Stochastic decision trigger modelling to assess the probability of wildland fire impact

Cite: Joaquin Ramirez

Defining The Modeling in the Research

The model incorporates random elements into a simulation, which better reflects the chaotic and unpredictable nature of wildfires. By using random data inputs, you can produce a range of possible outcomes, rather than just one deterministic prediction. By simulating different scenarios, it produces a probability map of the fire’s arrival to areas that need to be protected. 

To demonstrate the decision trigger modeling concept, the study used data from the Tubbs fire, one of California’s most destructive wildfires. The analysis ran fire simulations backward in time from selected ignition points to the edge of the WUI around Santa Rosa. The simulations estimated the time it would take for a fire to reach the WUI, and the results were compared with the actual fire progression to validate the accuracy of the decision trigger modeling method.

The decision trigger modeling method uses an ensemble approach, varying input conditions such as wind speed, wind direction, and fuel moisture content to account for input data uncertainties. It generates multiple fire simulations under different conditions to provide probabilistic estimates of fire arrival times.

Research Findings

The study found that the fire simulations using the decision trigger modeling method had a high degree of accuracy when compared to the actual fire spread during the Tubbs fire. The evacuation trigger buffers estimated by decision trigger modeling correctly predicted the time of arrival of the fire at the WUI edge. The ensemble method used for weather conditions showed that the predicted rate of spread (ROS) varied significantly depending on the input conditions. This variability highlighted the importance of considering weather uncertainty in fire behavior modeling.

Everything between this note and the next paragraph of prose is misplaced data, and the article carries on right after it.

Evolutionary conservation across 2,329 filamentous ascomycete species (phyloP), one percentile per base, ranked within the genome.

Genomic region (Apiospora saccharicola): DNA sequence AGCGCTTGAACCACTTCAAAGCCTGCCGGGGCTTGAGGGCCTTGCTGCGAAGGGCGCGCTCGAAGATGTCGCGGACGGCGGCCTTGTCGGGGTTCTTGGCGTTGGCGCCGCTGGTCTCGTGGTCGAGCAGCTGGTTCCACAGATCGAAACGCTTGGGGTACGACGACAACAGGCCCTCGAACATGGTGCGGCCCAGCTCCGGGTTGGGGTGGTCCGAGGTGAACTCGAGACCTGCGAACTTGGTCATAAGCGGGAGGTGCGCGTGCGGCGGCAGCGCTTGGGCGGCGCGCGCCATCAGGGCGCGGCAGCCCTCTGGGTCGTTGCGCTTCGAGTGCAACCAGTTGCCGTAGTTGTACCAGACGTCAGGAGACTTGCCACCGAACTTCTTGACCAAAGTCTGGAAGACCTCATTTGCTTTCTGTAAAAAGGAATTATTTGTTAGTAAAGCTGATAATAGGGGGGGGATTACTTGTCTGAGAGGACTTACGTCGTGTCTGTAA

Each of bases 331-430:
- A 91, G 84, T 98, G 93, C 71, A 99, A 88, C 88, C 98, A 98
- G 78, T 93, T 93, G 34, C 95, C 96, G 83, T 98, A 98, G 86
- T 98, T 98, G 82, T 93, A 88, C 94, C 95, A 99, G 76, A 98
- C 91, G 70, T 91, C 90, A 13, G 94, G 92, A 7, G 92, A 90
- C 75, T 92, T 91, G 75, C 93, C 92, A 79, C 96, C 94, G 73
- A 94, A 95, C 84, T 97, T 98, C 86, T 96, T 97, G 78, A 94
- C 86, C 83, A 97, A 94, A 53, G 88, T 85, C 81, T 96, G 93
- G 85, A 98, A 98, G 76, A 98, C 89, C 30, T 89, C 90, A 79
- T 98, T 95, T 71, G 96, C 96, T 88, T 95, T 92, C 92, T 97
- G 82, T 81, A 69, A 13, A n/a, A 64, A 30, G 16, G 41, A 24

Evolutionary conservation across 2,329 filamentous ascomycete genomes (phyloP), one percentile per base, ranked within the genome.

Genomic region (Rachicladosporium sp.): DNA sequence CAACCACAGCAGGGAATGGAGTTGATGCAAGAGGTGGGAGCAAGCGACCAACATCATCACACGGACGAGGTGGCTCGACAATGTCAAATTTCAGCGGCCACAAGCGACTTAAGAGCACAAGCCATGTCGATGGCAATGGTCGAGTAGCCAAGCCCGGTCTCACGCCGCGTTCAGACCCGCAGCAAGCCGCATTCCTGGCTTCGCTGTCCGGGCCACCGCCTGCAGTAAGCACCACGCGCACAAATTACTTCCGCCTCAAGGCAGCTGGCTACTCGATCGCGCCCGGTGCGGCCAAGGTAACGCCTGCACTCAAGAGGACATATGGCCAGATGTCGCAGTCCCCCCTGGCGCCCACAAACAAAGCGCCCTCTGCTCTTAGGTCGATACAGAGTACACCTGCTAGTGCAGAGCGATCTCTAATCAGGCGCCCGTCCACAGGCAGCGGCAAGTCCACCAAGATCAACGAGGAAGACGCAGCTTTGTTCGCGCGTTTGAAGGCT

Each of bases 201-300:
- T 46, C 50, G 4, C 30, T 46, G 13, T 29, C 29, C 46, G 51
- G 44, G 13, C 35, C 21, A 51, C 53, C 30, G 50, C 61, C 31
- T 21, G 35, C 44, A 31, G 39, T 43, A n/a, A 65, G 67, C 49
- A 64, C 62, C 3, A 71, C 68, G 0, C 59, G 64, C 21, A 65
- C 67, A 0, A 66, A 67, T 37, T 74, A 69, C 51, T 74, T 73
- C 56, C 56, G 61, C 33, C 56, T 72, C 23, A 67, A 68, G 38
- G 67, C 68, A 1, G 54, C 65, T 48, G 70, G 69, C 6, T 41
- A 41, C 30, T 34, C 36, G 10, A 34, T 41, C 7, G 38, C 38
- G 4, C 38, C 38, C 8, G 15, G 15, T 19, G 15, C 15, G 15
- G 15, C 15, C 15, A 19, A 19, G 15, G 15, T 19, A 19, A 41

The decision trigger modeling method offers a valuable framework for estimating the probability of wildfire impact in areas to be protected in real time, accounting for input data uncertainties. It provides decision-makers with information about potential fire spread and the associated probabilities, aiding in evacuation planning and the development of fire suppression strategies.

The study emphasized the need for considering uncertainties beyond weather conditions, including model limitations, fire-atmosphere interactions, and data quality. While the decision trigger modeling method showed promise, it is essential to combine it with expert knowledge and judgment for more accurate decision-making.

Next Steps from the Research

The wildfire decision trigger modeling approach presented in this study offers a novel way to predict wildfire impacts on vulnerable areas. By incorporating input data uncertainties and providing probabilistic estimates,decision trigger modeling enhances decision support for fire management agencies. 

However, the study highlights the importance of considering various sources of uncertainty to improve the accuracy of fire behavior predictions in operational environments. Decision trigger modeling has the potential to become a valuable tool for assessing fire risk and protecting communities in the face of increasing wildfire threats.

Learn more about how this science is put into practice.